Old School on brink of
IT is a sad fact that once an old building has seen its best years and begins to creak a little at the seams, it is far more economical to close it down and demolish it rather than spend money on using sticking plaster and a little T.L.C.
The Black Country is unfortunately losing its long standing character with the destruction of so many old buildings, but there are people ready to fight for the cause to try and save these unwilling victims despite having the odds stacked against them.
Barry Hodgson, Blue Plaques Secretary with the Wolverhampton Civic & Historical Society, is a long term believer in trying to save buildings that add character to an area and a firm opponent of sanitising neighbourhoods in the way of progress. Here is what he has to say about the most recent locally Grade II building that is under threat:
“Old School stands on the Dudley Road in Blakenhall where it has served a useful purpose, once as a school and latterly as the headquarters of the Blakenhall Action Community Forum, for 145 years. My own organisation, the Wolverhampton Civic & Historical Society meet at the Old School on a regular basis and have done for many years, as have 30 or so other groups. Effective from November 2 all the groups concerned have been given 28 days to quit the premises and we would like to try and reverse the decision.”
Under the 1870 Education Act, the Wolverhampton School Board commissioned the construction of six schools and the Dudley Road School was the second board school in Wolverhampton, opening in 1873. This is why the building plays such an important part in Wolverhampton’s educational history. Wolverhampton was one of the first boroughs to adopt the provisions of the 1870 Education Act with the town council being particularly concerned that educational standards in England were falling behind their commercial competitors of the time, Germany and the USA. The Dudley Road Boys’ School became Dudley Road Senior Mixed School in 1931, with many of the new students coming from Dudley Road, All Saints’ and St Luke’s schools. The Senior Mixed School closed in 1938 and the Dudley Road Girls’ School opened at the same time.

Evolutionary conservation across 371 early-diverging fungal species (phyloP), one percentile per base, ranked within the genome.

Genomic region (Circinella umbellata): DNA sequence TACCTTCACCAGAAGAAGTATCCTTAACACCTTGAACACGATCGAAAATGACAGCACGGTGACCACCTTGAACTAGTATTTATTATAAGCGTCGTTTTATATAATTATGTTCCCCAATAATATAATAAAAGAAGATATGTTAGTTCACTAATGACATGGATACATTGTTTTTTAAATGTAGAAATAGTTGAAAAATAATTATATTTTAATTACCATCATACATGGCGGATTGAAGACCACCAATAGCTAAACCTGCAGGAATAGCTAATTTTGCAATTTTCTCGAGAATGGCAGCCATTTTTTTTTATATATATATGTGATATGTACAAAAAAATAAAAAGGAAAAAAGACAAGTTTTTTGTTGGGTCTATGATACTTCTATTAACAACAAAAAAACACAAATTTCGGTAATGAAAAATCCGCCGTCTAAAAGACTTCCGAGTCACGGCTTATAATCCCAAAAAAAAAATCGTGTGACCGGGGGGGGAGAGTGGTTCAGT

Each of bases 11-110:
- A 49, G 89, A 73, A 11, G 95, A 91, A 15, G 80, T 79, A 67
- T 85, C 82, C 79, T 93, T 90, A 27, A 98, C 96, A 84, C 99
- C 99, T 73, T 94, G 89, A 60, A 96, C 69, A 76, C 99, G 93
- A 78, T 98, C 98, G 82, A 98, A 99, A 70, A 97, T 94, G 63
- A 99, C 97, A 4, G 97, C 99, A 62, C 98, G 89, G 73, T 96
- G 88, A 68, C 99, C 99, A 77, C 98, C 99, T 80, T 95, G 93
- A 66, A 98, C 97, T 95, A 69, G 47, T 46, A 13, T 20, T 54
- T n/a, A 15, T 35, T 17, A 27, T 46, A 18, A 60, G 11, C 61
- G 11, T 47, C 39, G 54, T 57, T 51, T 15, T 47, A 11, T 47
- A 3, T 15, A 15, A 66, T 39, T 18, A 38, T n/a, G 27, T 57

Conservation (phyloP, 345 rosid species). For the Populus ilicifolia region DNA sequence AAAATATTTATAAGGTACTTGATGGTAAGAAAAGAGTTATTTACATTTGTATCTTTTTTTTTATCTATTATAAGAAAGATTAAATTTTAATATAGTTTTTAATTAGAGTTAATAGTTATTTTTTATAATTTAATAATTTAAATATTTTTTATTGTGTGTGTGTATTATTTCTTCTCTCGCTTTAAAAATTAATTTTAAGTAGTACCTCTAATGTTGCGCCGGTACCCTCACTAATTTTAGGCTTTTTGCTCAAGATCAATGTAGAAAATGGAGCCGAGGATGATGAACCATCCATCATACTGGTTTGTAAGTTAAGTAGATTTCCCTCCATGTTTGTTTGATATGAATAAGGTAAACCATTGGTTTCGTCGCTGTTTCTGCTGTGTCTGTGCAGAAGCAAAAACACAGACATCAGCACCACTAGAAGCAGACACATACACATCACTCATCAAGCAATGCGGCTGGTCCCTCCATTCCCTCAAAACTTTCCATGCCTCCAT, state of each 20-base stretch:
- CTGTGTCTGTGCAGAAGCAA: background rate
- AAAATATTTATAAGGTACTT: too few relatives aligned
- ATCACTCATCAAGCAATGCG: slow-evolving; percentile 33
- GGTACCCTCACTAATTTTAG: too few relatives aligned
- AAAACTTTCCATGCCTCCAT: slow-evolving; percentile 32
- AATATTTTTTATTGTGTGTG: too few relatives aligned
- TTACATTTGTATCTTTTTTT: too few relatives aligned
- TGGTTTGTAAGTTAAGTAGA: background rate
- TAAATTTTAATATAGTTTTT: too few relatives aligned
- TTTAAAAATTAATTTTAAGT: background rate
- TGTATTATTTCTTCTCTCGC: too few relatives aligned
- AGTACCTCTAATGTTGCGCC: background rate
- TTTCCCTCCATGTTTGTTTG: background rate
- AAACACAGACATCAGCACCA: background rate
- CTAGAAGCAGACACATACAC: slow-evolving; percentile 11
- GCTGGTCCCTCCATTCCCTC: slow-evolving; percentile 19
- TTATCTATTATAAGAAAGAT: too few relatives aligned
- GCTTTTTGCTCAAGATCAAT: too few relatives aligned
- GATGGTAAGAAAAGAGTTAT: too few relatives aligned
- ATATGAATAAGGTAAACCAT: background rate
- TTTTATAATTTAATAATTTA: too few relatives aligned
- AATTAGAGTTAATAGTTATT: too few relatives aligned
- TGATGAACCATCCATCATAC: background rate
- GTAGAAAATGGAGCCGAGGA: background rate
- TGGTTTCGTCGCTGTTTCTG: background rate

The whole site was finally closed as an eductional facility in 1986 and reopened as a community centre run by Wolverhampton MBC in 1990. The Old School was locally listed in 2001 and has since been under the management of the BACF.
The building has more or less retained its Victorian features, although work carried out in the 1880s removed an annexe at the front which was replaced with a new upper storey added to the left wing to match the original right wing.
A blue plaque was erected on the school wall in 2000 to commemorate one of the school’s most famous sons, Ernest F. G. Cox. Born in 1883 Ernest Frank Guelph Cox was educated at the Old School between 1890 and 1897 and became an electrical and mechanical engineer and ironically a marine salvage expert, despite his roots being firmly planted in landlocked Wolverhampton. Between 1924 and 1931 his Cox and Danks Shipbreaking Co. successfully raised 35 ships of the German fleet that had been scuttled at Gutter Sound, Scapa Flow, in 1919. He eventually sold his business to the Alloa Shipbreaking Company. Ernest died in 1959 aged 76. It is therefore a fact, scratch the surface of any old building and its history will come to the fore and that is why Barry Hodgson is so vehemently opposed to the closure of the Old School:
“Local historian Billy Howe,” Barry told us, “has long argued that too many old buildings have already been demolished in the town. In this case it is the only surving example of a Wolverhampton Board School.” Barry has promised to keep Bugle readers up to date with developments, but in the meantime he urges people to voice their opinion.
Dudley Road School buildings November 1st 2018. (Below) The Old School in 1885
Dudley Road schools